Regardless, you missed the point.
so, back when Islam was relatively new, why did they convert others but leave Christians alone? Christians definitely didn't see it this way, though.

Again, the origins don't matter.  I don't care if the same person started both religions.  It doesn't matter how things were 2,000 years ago.

Presently, both Christians and Muslims think members of the other religion are wrong, and are going to hell or its equivalent.

You pointed out something completely irrelevant (not to mention wrong :p), and it derailed what I was getting at.  Thanks.  YOU JERK. :(

Offline Towelie

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Re: The Fruit of the Vine (Poetry)
« Reply #14 on: October 26, 2009, 07:47:46 AM »
They are distinct religions, but they still worship the same god. They may have different theological views about this god, but they still worship the same one.

They worship a God that has "the same" origin.  The God described Islam is not the same described in Christianity.  Just because they were derived from the same ideas does not mean they are the same God.

Regardless, you missed the point.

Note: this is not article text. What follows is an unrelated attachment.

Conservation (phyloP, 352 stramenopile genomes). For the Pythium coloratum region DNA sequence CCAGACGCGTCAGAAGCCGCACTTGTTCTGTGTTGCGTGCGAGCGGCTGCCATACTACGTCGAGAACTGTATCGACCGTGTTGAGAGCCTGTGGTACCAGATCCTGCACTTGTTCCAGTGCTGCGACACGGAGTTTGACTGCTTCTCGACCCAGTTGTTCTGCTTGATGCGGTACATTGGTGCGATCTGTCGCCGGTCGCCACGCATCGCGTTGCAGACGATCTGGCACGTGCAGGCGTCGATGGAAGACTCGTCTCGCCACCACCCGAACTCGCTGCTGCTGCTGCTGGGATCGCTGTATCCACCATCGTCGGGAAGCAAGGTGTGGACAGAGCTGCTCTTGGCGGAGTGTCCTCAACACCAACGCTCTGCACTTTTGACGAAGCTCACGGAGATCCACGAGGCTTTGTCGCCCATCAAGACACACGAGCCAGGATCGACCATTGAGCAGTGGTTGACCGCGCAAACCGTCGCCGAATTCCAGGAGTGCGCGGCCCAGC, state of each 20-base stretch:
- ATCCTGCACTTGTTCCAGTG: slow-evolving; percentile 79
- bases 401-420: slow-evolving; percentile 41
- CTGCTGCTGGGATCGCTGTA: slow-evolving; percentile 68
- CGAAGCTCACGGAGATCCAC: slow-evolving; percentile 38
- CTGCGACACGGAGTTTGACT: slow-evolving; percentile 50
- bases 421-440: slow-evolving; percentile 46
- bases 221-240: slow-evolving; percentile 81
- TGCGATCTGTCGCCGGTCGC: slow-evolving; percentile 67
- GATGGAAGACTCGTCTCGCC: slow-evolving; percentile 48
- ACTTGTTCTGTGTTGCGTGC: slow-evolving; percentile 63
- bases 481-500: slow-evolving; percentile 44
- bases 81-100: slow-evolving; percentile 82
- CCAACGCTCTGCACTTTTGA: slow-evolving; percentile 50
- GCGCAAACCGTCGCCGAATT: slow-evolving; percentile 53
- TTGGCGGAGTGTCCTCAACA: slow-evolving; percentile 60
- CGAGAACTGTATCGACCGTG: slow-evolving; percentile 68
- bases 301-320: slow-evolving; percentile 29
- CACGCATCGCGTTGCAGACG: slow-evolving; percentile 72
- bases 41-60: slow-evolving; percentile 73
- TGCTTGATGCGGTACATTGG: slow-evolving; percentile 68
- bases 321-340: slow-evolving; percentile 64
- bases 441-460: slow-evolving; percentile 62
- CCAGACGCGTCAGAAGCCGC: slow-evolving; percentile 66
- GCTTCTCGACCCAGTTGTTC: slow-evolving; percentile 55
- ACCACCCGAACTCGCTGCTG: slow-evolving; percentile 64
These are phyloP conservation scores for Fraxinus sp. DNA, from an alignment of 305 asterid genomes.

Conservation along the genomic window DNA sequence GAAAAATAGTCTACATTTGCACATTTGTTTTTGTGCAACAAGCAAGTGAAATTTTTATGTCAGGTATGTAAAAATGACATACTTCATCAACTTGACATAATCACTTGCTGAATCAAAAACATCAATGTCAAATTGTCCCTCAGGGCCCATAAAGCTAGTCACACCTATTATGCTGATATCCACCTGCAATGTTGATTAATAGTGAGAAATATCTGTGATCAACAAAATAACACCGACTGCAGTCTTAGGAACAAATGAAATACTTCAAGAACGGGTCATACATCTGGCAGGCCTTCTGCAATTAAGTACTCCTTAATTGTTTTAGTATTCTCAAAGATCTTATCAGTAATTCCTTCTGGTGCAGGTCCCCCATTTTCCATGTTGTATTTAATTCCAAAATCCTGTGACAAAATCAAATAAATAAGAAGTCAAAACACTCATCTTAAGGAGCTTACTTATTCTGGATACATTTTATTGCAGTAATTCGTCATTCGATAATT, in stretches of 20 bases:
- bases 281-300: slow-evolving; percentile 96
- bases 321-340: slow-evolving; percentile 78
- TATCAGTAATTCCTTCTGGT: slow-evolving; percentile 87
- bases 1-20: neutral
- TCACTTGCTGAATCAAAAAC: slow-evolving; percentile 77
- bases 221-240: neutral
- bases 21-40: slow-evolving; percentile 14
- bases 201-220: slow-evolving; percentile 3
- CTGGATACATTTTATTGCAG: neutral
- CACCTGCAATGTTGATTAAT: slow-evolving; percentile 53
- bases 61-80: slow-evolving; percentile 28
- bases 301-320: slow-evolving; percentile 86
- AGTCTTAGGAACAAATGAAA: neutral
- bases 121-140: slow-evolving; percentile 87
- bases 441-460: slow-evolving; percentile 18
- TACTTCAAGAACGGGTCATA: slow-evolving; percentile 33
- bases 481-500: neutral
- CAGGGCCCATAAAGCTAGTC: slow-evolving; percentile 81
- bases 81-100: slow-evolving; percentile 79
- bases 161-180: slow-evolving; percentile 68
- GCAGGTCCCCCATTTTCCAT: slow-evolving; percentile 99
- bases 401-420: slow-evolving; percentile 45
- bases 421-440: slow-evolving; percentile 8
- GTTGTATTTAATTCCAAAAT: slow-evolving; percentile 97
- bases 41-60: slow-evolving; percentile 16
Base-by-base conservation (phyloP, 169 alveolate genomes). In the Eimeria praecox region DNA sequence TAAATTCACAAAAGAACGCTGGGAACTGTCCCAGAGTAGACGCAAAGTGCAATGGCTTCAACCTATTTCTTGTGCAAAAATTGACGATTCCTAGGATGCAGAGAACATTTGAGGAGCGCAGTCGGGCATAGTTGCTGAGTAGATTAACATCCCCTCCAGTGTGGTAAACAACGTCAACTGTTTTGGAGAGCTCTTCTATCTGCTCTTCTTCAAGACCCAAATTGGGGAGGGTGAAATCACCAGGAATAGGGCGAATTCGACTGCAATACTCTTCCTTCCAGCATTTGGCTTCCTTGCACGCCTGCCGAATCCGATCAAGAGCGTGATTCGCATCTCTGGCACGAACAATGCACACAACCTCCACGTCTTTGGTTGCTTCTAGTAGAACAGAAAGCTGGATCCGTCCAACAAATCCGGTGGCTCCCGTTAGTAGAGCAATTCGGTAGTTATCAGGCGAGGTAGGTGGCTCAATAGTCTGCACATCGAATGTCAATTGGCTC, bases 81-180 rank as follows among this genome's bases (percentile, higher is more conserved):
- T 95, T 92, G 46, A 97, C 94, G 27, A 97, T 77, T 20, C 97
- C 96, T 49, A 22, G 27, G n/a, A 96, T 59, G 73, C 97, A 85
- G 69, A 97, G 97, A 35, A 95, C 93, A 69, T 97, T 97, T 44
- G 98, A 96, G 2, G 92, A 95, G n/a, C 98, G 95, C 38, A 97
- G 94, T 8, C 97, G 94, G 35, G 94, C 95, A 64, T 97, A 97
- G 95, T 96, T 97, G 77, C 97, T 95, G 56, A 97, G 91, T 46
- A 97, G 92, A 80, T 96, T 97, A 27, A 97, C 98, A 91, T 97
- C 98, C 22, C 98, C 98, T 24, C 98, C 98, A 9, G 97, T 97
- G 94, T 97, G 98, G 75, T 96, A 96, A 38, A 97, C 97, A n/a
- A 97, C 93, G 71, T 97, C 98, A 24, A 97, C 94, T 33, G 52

so, back when Islam was relatively new, why did they convert others but leave Christians alone? Christians definitely didn't see it this way, though.

Again, the origins don't matter.  I don't care if the same person started both religions.  It doesn't matter how things were 2,000 years ago.

Presently, both Christians and Muslims think members of the other religion are wrong, and are going to hell or its equivalent.

You pointed out something completely irrelevant (not to mention wrong :p), and it derailed what I was getting at.  Thanks.  YOU JERK. :(
You're looking at their specific theologies, damn it. Origins DO matter in what I am pointing out.

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According to Francis Edwards Peters, "The Qur'an insists, Muslims believe, and historians affirm that Muhammad and his followers worship the same God as the Jews (29:46). The Quran's Allah is the same Creator God who covenanted with Abraham".
(http://en.wikipedia.org/wiki/Allah)

The fucking Qur'an states that they worship the same god. Need any more proof? :P